Outcome after myocardial revascularization and renal transplantation: A 25-year single-institution experience

Academic Article

Abstract

  • Background and Objective: Cardiac disease is a common cause of death in renal transplant recipients. This study retrospectively analyzes the results of myocardial revascularization procedures in these patients and makes recommendations for managing coronary atherosclerosis in patients with renal disease who already have a transplanted kidney or who may receive a kidney transplant. Methods: Patients who had myocardial revascularization (coronary artery bypass grafting [CABG] or percutaneous transluminal coronary angioplasty [PTCA]) and renal transplantation at the authors' institution between 1968 and 1994 were analyzed. Patient, procedural, and institutional variables were used for actuarial analyses of survival, as well as multivariate analyses of risk factors for death. Results: Eighty-three of 2989 renal transplant patients required myocardial revascularization either before or after their transplant, and diabetes mellitus was the cause of renal failure in 42% of these patients. Standard coronary angiography, CABG, and PTCA techniques were used without periprocedural renal allograft loss. Actuarial patient survival was 89%, 77%, and 65% at 1, 3, and 5 years after the last procedure (transplantation or revascularization). Cardiac disease was the most common mode of death. Early-phase risk factors for death by multivariate analysis included hypertension and revascularization before 1989. Late-phase risk factors for death included diabetes mellitus, higher number of pre-CABG myocardial infarctions, renal transplantation before 1984, older age, and unstable angina before CABG. Conclusions: Myocardial revascularization can be performed with acceptable short- and long-term results in patients with renal disease who have renal transplantation either before or after the revascularization procedure. Diabetes mellitus was a highly prevalent condition among these patients, and cardiac disease was their most common mode of death. PTCA and CABG, as performed at this institution, posed little risk for renal allograft loss. Modification of risk factors for coronary atherosclerosis, rigorous cardiac evaluation of patients at risk for coronary artery disease before renal transplantation, and aggressive use of revascularization procedures to decrease the incidence of myocardial infarction are proposed as ways to prolong the survival of renal transplant patients with ischemic heart disease.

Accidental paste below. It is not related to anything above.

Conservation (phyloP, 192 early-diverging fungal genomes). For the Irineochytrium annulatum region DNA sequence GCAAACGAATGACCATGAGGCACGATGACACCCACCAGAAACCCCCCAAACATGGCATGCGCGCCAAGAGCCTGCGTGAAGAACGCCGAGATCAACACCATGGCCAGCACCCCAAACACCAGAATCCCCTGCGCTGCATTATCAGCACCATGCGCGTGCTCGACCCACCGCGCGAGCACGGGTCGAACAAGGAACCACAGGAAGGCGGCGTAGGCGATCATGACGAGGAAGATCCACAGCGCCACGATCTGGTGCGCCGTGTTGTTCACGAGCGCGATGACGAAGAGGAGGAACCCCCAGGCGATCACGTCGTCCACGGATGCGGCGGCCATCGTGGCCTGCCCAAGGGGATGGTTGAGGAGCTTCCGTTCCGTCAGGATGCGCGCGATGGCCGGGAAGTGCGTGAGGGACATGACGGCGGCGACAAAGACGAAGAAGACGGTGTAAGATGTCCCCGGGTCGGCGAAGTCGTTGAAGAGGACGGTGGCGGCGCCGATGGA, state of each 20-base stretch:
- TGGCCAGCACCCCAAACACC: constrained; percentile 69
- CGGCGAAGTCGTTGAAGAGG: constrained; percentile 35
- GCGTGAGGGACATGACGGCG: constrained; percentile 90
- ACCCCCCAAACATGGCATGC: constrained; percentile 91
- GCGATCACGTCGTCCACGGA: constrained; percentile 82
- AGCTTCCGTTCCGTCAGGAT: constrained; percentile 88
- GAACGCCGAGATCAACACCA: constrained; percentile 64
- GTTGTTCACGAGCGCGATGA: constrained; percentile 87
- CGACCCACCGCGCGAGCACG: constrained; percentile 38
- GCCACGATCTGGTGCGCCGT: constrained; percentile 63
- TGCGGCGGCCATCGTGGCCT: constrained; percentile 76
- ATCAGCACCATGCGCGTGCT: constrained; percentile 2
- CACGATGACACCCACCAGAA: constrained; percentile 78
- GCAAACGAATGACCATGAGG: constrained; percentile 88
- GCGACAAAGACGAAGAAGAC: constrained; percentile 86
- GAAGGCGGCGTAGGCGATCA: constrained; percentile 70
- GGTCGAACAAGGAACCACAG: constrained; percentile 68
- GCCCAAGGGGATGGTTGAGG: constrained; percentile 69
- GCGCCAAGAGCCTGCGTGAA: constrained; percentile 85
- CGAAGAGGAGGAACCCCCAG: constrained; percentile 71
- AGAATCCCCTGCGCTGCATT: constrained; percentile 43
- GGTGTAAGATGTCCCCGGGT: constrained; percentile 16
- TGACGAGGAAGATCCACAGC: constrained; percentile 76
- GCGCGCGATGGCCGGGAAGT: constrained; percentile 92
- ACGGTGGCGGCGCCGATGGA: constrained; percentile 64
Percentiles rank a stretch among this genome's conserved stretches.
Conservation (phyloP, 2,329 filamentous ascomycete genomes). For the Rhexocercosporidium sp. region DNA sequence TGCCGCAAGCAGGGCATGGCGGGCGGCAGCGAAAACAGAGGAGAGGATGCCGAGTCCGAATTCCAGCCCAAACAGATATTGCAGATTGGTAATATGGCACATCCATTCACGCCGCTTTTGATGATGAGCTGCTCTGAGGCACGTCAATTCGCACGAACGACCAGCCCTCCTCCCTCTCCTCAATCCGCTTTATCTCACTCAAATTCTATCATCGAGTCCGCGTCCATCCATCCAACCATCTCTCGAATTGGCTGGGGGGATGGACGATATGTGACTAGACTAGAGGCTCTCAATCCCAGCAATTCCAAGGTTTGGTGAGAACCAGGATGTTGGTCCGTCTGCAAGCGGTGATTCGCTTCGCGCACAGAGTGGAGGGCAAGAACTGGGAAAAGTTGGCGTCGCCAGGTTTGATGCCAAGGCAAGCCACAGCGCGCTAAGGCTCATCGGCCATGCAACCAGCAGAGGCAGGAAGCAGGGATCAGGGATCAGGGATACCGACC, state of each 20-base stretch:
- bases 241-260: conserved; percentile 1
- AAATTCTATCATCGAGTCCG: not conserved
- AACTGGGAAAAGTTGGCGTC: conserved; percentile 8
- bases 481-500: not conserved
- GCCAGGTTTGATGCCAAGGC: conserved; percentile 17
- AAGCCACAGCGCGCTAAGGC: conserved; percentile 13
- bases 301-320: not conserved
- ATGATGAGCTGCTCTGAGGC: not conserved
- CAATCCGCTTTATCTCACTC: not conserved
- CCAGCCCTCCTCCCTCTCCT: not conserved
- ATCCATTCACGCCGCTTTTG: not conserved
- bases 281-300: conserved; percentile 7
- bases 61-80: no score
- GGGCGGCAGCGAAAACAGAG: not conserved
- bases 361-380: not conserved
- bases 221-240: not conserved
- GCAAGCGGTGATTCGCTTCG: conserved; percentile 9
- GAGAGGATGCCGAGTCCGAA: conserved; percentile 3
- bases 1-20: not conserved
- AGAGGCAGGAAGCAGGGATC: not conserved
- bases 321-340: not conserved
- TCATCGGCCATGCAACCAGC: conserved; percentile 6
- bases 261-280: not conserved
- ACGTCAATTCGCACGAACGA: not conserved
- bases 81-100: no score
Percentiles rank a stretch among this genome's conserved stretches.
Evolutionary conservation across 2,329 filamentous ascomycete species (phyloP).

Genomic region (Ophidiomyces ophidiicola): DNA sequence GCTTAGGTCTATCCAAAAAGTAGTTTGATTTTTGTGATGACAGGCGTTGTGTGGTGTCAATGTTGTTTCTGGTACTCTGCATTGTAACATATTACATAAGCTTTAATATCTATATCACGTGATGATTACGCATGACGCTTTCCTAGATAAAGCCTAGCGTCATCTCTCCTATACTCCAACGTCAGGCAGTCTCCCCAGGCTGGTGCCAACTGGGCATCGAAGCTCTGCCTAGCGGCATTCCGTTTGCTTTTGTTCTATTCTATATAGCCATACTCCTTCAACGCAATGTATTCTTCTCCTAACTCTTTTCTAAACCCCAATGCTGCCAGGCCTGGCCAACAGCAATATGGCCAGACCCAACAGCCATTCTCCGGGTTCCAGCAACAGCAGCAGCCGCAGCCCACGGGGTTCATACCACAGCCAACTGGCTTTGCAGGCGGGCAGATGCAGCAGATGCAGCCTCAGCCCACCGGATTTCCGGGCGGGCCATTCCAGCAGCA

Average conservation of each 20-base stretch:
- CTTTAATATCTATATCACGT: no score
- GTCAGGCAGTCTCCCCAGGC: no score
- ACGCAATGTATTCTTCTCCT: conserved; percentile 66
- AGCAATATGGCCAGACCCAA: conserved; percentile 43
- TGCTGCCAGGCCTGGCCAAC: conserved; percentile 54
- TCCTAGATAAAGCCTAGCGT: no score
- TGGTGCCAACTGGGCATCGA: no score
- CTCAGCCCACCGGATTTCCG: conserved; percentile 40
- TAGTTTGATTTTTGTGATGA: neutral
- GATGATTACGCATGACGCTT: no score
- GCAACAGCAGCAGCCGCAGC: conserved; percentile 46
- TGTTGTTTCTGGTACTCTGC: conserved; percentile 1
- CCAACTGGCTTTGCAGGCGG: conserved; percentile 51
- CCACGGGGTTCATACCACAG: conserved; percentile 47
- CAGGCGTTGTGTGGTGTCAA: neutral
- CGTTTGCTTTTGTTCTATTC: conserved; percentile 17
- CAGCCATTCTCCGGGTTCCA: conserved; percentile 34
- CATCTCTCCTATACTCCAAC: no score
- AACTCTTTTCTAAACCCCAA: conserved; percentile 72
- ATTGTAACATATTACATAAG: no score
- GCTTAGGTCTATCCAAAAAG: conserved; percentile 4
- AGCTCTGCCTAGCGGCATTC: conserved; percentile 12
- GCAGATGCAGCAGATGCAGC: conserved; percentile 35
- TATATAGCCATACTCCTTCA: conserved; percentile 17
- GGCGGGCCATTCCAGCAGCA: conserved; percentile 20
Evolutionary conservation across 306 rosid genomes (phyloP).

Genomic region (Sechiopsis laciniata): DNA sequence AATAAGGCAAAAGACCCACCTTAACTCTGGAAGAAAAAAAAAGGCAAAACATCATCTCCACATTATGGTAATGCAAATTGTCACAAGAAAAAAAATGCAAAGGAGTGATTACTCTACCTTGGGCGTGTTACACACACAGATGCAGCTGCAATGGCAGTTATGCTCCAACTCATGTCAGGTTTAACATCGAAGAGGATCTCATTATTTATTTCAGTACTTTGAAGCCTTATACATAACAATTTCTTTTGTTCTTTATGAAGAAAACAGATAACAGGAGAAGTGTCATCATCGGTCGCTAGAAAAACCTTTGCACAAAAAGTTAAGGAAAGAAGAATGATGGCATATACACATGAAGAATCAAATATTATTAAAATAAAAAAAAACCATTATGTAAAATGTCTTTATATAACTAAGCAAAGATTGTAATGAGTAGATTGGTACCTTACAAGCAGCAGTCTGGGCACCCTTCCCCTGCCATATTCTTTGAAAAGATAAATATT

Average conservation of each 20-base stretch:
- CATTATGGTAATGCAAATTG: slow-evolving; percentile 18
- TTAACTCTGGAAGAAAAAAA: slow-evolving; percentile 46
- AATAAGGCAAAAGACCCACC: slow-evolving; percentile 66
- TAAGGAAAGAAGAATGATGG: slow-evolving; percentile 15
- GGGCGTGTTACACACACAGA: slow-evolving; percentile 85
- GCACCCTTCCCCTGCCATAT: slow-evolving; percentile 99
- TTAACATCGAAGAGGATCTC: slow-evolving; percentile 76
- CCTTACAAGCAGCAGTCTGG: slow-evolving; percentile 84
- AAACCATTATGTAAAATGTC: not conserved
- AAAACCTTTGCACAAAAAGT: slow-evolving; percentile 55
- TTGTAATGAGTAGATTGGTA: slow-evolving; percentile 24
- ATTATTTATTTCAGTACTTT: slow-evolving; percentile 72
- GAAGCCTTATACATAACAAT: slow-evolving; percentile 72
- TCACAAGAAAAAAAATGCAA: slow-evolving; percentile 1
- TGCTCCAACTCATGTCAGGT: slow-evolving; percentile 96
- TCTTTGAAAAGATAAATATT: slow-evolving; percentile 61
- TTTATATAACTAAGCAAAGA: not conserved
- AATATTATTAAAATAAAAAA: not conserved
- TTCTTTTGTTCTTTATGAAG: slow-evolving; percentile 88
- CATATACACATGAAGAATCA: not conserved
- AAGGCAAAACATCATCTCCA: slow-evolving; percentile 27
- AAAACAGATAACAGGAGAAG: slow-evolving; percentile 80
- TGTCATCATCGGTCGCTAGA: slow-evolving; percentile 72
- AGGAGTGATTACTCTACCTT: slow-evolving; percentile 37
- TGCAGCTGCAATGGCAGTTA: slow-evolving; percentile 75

• Authors

    Published In

  • Annals of Surgery  Journal
  • Digital Object Identifier (doi)

    Pubmed Id

  • 17437667
  • Author List

  • Ferguson ER; Hudson SL; Diethelm AG; Pacifico AD; Dean LS; Holman WL
  • Start Page

  • 232
  • End Page

  • 241
  • Volume

  • 230
  • Issue

  • 2